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Key issues impacting clinical commissioning groups

Mark Stocks Mark Stocks

The bedrock of healthcare in our local communities, many clinical commissioning groups (CCGs) are in a difficult situation, as highlighted by NHS England’s latest financial performance report. While the financial position of CCGs is broadly holding up in aggregate in 2018/19, many individual CCGs are struggling.

Of the 195 CCGs in England, 35 are forecast to end the financial year with a deficit. There is a total CCG sector forecast overspend of £250 million in 2018/19.

To combat these funding constraints and make better use of resources, many care organisations are choosing to join forces to share the load and offer better care to their patients.

The future provision of GP services

The provision of primary care services faces many challenges, including recruitment, CQC inspections and increased demand, primarily caused by an ageing population with increased co-occurring diseases. As a result, many GP practices and CCGs are considering whether current structures are appropriate.

The increased interest in new models of working has led to a number of super companies being created, such as Our Health, Modality and Lakeside. And it is easy to see why, given the opportunities for increased financial stability, economies of scale and greater clinical specialism. If well run, super companies can also improve work life balance for employees, which has a positive impact on recruitment and retention.

Super practices are also better placed to tender for and deliver new contracts for integrated care in the community and have a stronger voice in the local sustainability and transformation plan (STP). They are well placed to take forward Primary Care Networks described in the NHS Long Term Plan.

There are many forms of super companies and it is vital that partners take time to consider which model they are both comfortable with and will best deliver their objectives. Our latest report explores the benefits, success drivers and steps behind setting up a GP Super Practice.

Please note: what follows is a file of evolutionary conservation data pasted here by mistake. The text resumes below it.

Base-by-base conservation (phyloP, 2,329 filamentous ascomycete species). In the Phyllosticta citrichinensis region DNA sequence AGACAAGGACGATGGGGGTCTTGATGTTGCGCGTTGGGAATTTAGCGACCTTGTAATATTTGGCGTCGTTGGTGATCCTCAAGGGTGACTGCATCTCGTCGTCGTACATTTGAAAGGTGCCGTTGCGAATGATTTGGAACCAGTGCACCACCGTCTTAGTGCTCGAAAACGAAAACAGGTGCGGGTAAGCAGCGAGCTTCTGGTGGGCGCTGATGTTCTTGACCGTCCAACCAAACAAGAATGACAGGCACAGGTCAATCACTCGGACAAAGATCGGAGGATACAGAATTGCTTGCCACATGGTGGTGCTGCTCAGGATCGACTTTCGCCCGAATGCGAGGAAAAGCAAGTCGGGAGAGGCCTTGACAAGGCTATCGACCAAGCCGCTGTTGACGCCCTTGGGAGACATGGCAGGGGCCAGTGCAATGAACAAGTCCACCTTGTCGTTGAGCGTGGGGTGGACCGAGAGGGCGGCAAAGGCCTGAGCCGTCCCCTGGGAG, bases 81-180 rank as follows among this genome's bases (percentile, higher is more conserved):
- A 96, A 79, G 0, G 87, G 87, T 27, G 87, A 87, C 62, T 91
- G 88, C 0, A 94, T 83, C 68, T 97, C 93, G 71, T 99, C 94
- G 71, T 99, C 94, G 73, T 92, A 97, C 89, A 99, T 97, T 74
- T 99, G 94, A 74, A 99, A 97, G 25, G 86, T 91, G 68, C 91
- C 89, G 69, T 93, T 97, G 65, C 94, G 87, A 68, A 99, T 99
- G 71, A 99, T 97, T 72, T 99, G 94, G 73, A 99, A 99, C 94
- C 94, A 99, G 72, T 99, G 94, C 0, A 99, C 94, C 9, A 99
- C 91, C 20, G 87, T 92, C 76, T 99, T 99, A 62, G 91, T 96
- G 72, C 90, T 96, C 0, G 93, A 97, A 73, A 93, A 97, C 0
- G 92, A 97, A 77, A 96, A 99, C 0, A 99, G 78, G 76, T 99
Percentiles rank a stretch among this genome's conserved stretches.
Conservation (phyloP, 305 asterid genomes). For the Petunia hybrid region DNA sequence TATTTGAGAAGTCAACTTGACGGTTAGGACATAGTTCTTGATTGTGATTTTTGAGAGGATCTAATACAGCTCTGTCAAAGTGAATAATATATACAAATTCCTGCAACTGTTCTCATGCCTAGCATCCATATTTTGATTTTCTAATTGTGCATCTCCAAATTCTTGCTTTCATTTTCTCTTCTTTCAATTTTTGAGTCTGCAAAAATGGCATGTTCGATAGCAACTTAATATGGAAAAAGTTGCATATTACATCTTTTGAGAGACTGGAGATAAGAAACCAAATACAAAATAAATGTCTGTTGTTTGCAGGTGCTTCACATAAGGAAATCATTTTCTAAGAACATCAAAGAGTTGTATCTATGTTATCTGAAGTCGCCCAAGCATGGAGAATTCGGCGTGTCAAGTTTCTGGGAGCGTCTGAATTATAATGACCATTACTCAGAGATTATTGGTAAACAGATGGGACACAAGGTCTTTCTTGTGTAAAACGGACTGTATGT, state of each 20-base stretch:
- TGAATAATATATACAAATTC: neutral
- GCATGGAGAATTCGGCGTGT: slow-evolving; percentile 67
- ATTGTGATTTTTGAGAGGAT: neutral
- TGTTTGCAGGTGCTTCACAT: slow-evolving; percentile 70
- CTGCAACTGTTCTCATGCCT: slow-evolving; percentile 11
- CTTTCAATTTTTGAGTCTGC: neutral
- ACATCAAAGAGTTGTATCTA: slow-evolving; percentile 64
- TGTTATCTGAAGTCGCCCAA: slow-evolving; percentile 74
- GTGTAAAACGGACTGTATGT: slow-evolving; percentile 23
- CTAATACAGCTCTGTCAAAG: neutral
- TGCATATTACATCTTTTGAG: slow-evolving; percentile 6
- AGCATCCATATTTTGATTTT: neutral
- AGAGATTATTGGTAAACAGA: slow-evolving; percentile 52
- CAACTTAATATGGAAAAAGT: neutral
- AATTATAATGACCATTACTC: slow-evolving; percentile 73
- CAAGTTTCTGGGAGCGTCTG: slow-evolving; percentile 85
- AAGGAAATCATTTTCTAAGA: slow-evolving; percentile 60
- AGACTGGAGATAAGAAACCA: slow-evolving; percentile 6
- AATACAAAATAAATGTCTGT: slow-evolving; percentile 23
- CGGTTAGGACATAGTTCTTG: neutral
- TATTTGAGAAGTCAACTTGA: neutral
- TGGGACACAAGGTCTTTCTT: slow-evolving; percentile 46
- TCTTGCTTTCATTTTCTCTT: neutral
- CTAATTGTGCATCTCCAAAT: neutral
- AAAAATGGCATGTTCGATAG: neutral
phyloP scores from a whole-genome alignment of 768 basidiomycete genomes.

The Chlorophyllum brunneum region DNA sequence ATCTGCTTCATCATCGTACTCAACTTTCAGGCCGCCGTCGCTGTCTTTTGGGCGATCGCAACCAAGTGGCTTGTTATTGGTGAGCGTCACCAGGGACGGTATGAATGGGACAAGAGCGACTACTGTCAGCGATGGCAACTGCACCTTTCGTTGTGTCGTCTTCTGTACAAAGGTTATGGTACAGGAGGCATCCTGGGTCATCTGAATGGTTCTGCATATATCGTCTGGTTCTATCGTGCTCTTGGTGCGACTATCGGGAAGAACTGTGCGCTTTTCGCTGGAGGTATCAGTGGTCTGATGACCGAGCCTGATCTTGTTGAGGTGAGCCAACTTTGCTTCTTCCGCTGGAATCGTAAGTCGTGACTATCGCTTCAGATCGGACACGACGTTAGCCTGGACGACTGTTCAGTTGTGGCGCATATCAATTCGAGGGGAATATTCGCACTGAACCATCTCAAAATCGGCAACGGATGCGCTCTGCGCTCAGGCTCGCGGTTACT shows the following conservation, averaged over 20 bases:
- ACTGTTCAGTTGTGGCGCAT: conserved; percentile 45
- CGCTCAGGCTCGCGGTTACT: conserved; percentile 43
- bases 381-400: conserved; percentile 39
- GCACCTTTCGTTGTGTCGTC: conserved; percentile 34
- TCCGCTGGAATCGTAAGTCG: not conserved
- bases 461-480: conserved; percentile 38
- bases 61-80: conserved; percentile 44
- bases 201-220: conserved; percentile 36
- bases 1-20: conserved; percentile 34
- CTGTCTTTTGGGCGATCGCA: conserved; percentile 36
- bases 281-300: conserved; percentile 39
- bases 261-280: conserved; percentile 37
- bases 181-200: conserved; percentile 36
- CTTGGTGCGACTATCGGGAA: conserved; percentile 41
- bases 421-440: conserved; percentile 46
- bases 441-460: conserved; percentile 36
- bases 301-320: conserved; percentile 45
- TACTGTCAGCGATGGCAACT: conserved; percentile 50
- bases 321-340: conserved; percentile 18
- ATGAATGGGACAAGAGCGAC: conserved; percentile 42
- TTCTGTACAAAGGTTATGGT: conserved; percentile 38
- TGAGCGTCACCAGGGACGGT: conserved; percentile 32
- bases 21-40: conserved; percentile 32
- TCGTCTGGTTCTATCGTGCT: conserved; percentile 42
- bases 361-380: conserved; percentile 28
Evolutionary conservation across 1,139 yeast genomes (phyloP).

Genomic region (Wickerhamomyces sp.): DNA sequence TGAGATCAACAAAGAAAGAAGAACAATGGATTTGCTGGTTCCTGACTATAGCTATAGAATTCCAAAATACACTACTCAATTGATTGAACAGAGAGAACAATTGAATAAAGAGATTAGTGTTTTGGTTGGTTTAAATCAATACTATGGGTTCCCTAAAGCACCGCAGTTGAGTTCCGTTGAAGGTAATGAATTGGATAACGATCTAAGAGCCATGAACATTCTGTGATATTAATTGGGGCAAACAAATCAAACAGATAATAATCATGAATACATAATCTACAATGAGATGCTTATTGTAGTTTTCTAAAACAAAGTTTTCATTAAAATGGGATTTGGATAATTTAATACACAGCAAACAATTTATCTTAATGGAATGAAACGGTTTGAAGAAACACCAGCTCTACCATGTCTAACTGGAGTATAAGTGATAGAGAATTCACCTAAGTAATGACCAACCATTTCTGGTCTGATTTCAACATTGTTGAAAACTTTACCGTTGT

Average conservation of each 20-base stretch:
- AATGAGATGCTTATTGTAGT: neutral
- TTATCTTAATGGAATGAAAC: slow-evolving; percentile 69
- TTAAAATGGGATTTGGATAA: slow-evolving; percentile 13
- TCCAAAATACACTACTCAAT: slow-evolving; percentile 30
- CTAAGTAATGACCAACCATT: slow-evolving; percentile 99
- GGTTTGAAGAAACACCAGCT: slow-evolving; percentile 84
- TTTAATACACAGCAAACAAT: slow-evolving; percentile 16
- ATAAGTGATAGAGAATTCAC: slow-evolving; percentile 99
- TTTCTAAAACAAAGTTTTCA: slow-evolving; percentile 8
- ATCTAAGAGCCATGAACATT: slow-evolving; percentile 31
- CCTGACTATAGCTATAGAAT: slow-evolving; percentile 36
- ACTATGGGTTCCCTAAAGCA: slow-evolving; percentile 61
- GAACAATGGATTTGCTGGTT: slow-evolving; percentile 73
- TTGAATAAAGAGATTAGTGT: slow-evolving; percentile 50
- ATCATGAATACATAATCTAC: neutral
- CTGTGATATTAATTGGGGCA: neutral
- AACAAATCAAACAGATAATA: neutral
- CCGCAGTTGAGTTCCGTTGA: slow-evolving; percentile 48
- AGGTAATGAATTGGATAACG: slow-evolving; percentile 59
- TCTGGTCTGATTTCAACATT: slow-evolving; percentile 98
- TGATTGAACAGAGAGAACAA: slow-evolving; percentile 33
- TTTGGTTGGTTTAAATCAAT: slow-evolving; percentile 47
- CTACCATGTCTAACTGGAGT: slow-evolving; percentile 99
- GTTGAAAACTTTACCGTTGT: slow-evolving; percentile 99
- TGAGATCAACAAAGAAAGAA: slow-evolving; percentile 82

Another promising option for structural change is vertical integration (VI) between GPs and secondary care providers. With VI, the Trust brings together partners to blur the line between primary, secondary and community care; breaking down the barriers between them for the benefit of all.

Effective and integrated patient care

Across England there is a growing appetite for formal CCG mergers; reducing the number of CCGs from 211 in 2013 to 195 in 2018. For the remaining CCGs, the majority have already set up shared management teams and innovative structures across STP areas to help tackle local issues.

Discussions with CCGs across the country suggest that strategies are being developed to respond to the challenging financial position and the shift from competition to collaboration. A range of solutions are being implemented from formally merged CCGs, further integration with local government, smaller place-based systems involving commissioners and providers in a place and providers taking on commissioning responsibilities.

Achieving effective joint working isn't easy. Regardless of the method chosen, key concerns include governance structures as well as people and culture issues among governing bodies, members and employees. 

For the joint working arrangement, CCGs should therefore ensure that:

  • board and committee meetings consider the business of more than one CCG in an effective and efficient way using senior management time more productively
  • everyone remains engaged with the new strategic direction
  • a shared positive culture for the new organisation is developed
  • governance challenges from individual CCG are welcomed - balancing statutory responsibilities against system priorities.

And finally our high-five tips for the accounts and audit season

As the accounts season approaches again, many audit committee members ask us how they can add value to the review of the financial statements when they may not have any accounting background. Many CCG audit committees have a mix of members from different backgrounds, for example from business owners through to medical professionals. Even for those with an accounting background, a CCG’s financial statements do look different to other sets of accounts in both the public and private sector. A set of accounts without a Profit and Loss account or any Land and Buildings on the Balance Sheet looks strange even to seasoned financial accountants.

Our top tips are there to help you add value when considering the financial statements.  

To discuss the CCG sector in greater detail, please contact Mark Stocks.

Download our latest key issues bulletin for clinical commissioning groups
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